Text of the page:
24 years ago, he brought Juneteenth to Charlotte. Today, he wants to see unity.
CHARLOTTE, N.C. (The Charlotte Observer) - When Pape Ndiaye first arrived in Charlotte in 1997, the Juneteenth celebration was nowhere to be found in the city. So he started the Juneteenth Festival of the Carolinas on Thomas Avenue – which he calls the birthplace of all Juneteenth celebrations in the Carolinas.
Ndiaye runs the House of Africa gallery in Plaza Midwood, where he held the festival for the first seven years and returned a few years ago after moving it to Independence Park. For over two decades, the festival has brought artists, musicians, and vendors from around the world to Charlotte. To Ndiaye, that speaks to the significance of Juneteenth: a time for the community to share with each other in the spirit of freedom, unity and togetherness.
“My grandmother used to say that when you travel, you need to get the direction,” Ndiaye said. “Culture and heritage are the only directions that can help you move forward.”
PATH TO AFRICAN CULTURE
Ndiaye, a native of Senegal, arrived in the U.S. not knowing Juneteenth’s history. As he traveled around, he saw it being celebrated in a lot of different places — but not Charlotte. That’s when he started to host the festival with the help of friends, including Pride Magazine publisher Dee Dixon, and the late Marilyn Turner, the first chairperson of the festival who served from 1997 to 2006.
This year, the festival will be a four-day celebration, featuring events such as a peaceful march, fashion show, Juneteenth prayer and youth camp. As Ndiaye was busy preparing for the festival in the gallery on Friday, 62-year-old Dwayne Gross stopped by. He moved to Charlotte from New York when Ndiaye started the festival and has been actively involved in it since. To Gross, Ndiaye introduced him to a new world of his own descent.
“Africans in America had the whole slavery thing and all that, but there wasn’t a lot of cultural aspect going on,” he said. “Pape [Ndiaye] was giving you a different perspective on our culture. He would tell stories, the history of the masks, and people were really attracted to them.”
Gross grew up during the Malcolm X and Black Panther era. “We didn’t know about Africa and where we came from, and that just wasn’t our original country.”
But the longing to learn about his ancestors has always intrigued him. In kindergarten, Gross said, James Baldwin once came to speak at his class. “I remember him telling us that you are more than what they tell you. You come from kings and queens, and you come from kingdoms — I never forgot that.”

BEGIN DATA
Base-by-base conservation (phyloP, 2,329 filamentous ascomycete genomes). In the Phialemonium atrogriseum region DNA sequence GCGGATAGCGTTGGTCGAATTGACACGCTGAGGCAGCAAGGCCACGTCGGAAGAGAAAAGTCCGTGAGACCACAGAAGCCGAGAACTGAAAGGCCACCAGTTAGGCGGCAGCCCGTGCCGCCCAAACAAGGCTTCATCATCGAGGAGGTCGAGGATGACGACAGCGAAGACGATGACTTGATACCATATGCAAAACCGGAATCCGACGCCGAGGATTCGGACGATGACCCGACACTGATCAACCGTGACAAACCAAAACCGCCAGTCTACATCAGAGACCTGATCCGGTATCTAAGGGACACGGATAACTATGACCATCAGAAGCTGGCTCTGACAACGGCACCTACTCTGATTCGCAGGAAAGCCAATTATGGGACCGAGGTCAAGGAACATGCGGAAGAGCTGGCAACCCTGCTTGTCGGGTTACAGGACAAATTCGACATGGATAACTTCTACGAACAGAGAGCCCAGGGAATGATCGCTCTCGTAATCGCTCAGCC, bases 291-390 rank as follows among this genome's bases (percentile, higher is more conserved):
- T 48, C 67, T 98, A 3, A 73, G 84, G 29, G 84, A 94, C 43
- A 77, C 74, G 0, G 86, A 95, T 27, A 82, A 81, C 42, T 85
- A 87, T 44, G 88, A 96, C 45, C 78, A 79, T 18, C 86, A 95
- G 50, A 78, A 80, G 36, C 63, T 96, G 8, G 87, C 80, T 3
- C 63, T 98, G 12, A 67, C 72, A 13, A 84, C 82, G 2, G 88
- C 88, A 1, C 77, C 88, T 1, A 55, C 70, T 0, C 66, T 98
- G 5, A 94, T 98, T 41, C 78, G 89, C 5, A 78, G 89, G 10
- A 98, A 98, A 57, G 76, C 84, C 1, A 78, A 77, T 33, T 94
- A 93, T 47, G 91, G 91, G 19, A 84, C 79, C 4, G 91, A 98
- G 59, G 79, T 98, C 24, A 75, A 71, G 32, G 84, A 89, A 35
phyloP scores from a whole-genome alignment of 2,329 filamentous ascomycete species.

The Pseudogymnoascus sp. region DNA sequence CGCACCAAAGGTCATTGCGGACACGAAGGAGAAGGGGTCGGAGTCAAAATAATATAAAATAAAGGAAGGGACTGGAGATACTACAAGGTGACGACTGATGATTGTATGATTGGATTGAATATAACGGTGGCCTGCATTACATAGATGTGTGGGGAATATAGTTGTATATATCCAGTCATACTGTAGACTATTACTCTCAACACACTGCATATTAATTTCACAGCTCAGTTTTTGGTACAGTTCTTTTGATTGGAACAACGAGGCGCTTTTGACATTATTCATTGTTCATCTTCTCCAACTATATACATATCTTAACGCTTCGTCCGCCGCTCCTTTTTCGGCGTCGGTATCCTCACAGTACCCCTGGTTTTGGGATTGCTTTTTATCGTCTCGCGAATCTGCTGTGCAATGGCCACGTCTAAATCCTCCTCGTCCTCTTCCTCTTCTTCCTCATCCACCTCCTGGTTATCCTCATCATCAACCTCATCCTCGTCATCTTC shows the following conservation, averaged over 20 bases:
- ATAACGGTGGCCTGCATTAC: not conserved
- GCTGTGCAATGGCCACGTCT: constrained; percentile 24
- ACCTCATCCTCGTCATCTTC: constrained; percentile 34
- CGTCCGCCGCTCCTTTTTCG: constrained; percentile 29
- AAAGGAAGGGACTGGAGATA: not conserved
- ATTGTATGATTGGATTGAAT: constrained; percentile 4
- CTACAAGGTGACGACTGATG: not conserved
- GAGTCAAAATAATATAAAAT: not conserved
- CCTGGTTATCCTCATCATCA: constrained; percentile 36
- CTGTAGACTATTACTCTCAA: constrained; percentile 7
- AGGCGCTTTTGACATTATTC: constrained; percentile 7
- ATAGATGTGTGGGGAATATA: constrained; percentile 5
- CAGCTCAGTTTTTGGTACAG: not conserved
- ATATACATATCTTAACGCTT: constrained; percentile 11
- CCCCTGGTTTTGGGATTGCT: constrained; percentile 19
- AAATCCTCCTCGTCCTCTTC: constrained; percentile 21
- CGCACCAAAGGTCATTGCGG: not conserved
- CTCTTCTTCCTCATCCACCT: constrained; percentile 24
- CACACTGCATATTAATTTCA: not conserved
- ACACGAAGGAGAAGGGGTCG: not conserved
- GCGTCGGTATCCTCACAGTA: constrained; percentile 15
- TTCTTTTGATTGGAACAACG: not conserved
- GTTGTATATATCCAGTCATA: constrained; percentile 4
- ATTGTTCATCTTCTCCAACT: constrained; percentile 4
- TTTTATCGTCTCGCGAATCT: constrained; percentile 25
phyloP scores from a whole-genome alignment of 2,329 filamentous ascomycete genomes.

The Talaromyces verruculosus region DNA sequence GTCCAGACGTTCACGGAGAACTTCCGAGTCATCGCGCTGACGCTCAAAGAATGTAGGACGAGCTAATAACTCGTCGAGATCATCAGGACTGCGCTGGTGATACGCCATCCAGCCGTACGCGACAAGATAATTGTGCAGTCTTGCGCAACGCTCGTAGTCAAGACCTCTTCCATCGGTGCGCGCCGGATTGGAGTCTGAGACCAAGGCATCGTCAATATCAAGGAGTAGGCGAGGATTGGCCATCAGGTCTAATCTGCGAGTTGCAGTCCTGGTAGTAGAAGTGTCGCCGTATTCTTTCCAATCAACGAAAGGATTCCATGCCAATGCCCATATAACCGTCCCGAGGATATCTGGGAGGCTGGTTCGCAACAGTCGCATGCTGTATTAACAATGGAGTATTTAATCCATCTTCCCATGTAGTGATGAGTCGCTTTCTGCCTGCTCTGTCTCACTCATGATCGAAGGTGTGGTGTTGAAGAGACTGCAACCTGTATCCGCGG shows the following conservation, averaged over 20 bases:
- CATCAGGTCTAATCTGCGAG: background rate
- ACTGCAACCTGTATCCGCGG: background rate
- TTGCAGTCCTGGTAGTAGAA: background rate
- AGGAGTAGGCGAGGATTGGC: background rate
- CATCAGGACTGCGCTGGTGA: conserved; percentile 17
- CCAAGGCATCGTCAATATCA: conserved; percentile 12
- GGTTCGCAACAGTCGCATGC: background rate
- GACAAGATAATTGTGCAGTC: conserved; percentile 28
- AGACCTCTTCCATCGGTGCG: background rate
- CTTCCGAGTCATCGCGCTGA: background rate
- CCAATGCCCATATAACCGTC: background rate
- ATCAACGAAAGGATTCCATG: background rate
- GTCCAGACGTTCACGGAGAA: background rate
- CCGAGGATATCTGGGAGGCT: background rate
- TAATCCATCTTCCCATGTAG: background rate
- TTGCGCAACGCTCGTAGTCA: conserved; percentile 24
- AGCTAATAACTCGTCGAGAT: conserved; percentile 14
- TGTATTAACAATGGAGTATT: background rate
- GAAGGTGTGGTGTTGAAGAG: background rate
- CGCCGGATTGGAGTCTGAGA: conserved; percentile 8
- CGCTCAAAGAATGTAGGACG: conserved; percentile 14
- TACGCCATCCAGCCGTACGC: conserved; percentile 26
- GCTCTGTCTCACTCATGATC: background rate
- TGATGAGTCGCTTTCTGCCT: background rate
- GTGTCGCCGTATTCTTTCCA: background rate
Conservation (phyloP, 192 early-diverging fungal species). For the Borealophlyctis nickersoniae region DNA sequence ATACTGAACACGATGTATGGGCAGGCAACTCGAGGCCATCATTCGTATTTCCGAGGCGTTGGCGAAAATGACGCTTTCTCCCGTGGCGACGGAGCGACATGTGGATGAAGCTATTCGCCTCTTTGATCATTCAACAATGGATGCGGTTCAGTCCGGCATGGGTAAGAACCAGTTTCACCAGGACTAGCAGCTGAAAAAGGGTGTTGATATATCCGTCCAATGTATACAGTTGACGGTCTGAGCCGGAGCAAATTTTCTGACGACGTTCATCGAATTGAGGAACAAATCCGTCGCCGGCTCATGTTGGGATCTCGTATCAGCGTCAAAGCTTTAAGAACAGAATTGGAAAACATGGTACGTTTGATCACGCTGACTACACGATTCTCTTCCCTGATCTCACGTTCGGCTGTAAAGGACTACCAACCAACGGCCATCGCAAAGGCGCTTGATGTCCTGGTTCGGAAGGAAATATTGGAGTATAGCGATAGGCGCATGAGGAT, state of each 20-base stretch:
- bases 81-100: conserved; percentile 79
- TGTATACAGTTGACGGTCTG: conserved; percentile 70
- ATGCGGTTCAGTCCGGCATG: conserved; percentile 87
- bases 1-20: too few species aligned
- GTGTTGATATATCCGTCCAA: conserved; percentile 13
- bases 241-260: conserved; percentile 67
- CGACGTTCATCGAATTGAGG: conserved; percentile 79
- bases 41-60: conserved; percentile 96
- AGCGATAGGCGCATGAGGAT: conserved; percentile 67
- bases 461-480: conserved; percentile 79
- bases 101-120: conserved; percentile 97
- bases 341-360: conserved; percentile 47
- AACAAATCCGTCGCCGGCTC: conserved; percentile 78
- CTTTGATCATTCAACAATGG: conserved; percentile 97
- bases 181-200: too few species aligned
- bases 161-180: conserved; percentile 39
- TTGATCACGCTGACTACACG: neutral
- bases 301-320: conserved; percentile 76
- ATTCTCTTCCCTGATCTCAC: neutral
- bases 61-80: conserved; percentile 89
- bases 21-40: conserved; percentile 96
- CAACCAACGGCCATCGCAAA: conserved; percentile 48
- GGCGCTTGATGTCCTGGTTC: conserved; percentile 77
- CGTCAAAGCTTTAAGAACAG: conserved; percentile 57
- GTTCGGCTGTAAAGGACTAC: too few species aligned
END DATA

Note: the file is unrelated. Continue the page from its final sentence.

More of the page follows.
Ndiaye – and the Juneteenth Festival – for many offered the closest route for the Charlotte community to form a connection with Africa. Khadim Soung, a fashion designer who lives in Dakar, Senegal, flew to Charlotte this summer to help Ndiaye with the fashion ceremony during the festival. In a venue next to House of Africa, artistically designed Senegalese Boubous, a type of traditional light garment clothing in Senegal, were displayed over the chairs and desks.
A HISTORY UNFOLDED
The community in turn has helped Ndiaye to turn the festival into today’s scale. Historian and activist Makheru Bradley met Ndiaye as a customer at House of Africa, and they soon became friends as the festival started in Charlotte. For 24 years, he helped Ndiaye document the festival’s history, including talking to media, engaging in public speaking and writing about Juneteenth history.
In Charlotte, Bradley said, the history of Juneteenth is a process of discovering. He used the 1921 Tulsa Race Massacre of Black residents, homes and businesses in Tulsa, Oklahoma as an example. “A very small group of historians discovered the information and put it out, then spread it to other people. It eventually spread to the masses and became something that is recognized and popular,” he said.
Junteenth was the same. Charlotte’s festival started with fewer than 100, and gradually grew to today’s scale, where it attracts more than 20,000 from around the city and state every year. During the festival’s first few years, many came to ask Ndiaye about Juneteenth. Not anymore, he said.
FEDERAL RECOGNITION IS NOT ENOUGH
On Thursday, two days before this year’s Juneteenth, President Joe Biden signed legislation to make Juneteenth a federal holiday.
Bradley said that the move is the result of the growing awareness that pushes for reparations for African Americans and responses to the murder of George Floyd last year. However, he also said that acknowledgment is only one part of the process towards reparation. “Acknowledgment without repairing the damage that was done — to restore people to the original unimpaired condition — just becomes an isolated entity if it’s not with other positive processes towards reparation,” Bradley said.
“We didn’t need federal recognition to start celebrating Juneteenth. ... This was a product of the agency of African people, an act of self-determination. We decided that this was something we were going to do.”
A HOME OF UNITY
After two decades of living and running House of Africa in Charlotte, Ndiaye calls the city his second home. At this year’s Juneteenth Festival, he wants to use arts and education to show the community power of unity and togetherness.
“I wasn’t born and raised in America, and I’m not part of the American culture. But at Charlotte, I feel like I am part of this community,” he said. “Like I say all the time, Juneteenth is not just an African American holiday, but it is a part of American history.”
Juneteenth Festival of the Carolinas events span from Thursday to Sunday. The opening ceremony was held on the evening of Friday followed by a drum circle. On Saturday, the day of Juneteenth, participants will join each other at 9 a.m. for the Juneteenth Freedom & Unity March, a peaceful march from Grady Cole Center on Kings Drive to House of Africa on Thomas Avenue.
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